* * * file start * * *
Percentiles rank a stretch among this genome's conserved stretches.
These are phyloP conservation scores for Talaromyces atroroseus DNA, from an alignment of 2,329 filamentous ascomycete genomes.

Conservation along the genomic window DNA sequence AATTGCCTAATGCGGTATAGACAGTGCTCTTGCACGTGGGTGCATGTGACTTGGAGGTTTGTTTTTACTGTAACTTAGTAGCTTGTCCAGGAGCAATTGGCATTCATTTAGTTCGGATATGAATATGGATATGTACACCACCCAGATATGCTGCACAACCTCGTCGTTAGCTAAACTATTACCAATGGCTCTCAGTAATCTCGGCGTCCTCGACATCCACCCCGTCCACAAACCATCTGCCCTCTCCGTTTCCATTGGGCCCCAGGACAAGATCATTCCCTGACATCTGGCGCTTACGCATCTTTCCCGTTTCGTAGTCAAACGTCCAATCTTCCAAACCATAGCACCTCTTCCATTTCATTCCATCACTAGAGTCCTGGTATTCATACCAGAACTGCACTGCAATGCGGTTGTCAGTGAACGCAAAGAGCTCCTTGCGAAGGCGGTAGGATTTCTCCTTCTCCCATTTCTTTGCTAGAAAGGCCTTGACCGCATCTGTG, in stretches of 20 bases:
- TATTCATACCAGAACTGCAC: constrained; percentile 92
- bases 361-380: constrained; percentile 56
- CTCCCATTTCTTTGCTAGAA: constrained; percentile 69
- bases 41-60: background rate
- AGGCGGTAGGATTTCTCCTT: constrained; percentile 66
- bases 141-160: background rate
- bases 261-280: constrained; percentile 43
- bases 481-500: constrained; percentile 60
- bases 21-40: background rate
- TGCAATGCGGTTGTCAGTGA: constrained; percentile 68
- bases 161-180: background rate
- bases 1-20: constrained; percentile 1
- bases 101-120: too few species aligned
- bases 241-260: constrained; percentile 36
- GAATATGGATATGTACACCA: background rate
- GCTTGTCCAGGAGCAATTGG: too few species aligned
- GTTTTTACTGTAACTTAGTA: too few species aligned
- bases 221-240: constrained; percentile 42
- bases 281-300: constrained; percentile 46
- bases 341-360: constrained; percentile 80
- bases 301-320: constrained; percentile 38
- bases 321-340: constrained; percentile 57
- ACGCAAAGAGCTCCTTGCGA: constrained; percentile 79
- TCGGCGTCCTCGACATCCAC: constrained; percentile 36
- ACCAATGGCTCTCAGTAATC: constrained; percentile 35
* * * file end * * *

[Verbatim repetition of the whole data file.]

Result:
Percentiles rank a stretch among this genome's conserved stretches.
These are phyloP conservation scores for Talaromyces atroroseus DNA, from an alignment of 2,329 filamentous ascomycete genomes.

Conservation along the genomic window DNA sequence AATTGCCTAATGCGGTATAGACAGTGCTCTTGCACGTGGGTGCATGTGACTTGGAGGTTTGTTTTTACTGTAACTTAGTAGCTTGTCCAGGAGCAATTGGCATTCATTTAGTTCGGATATGAATATGGATATGTACACCACCCAGATATGCTGCACAACCTCGTCGTTAGCTAAACTATTACCAATGGCTCTCAGTAATCTCGGCGTCCTCGACATCCACCCCGTCCACAAACCATCTGCCCTCTCCGTTTCCATTGGGCCCCAGGACAAGATCATTCCCTGACATCTGGCGCTTACGCATCTTTCCCGTTTCGTAGTCAAACGTCCAATCTTCCAAACCATAGCACCTCTTCCATTTCATTCCATCACTAGAGTCCTGGTATTCATACCAGAACTGCACTGCAATGCGGTTGTCAGTGAACGCAAAGAGCTCCTTGCGAAGGCGGTAGGATTTCTCCTTCTCCCATTTCTTTGCTAGAAAGGCCTTGACCGCATCTGTG, in stretches of 20 bases:
- TATTCATACCAGAACTGCAC: constrained; percentile 92
- bases 361-380: constrained; percentile 56
- CTCCCATTTCTTTGCTAGAA: constrained; percentile 69
- bases 41-60: background rate
- AGGCGGTAGGATTTCTCCTT: constrained; percentile 66
- bases 141-160: background rate
- bases 261-280: constrained; percentile 43
- bases 481-500: constrained; percentile 60
- bases 21-40: background rate
- TGCAATGCGGTTGTCAGTGA: constrained; percentile 68
- bases 161-180: background rate
- bases 1-20: constrained; percentile 1
- bases 101-120: too few species aligned
- bases 241-260: constrained; percentile 36
- GAATATGGATATGTACACCA: background rate
- GCTTGTCCAGGAGCAATTGG: too few species aligned
- GTTTTTACTGTAACTTAGTA: too few species aligned
- bases 221-240: constrained; percentile 42
- bases 281-300: constrained; percentile 46
- bases 341-360: constrained; percentile 80
- bases 301-320: constrained; percentile 38
- bases 321-340: constrained; percentile 57
- ACGCAAAGAGCTCCTTGCGA: constrained; percentile 79
- TCGGCGTCCTCGACATCCAC: constrained; percentile 36
- ACCAATGGCTCTCAGTAATC: constrained; percentile 35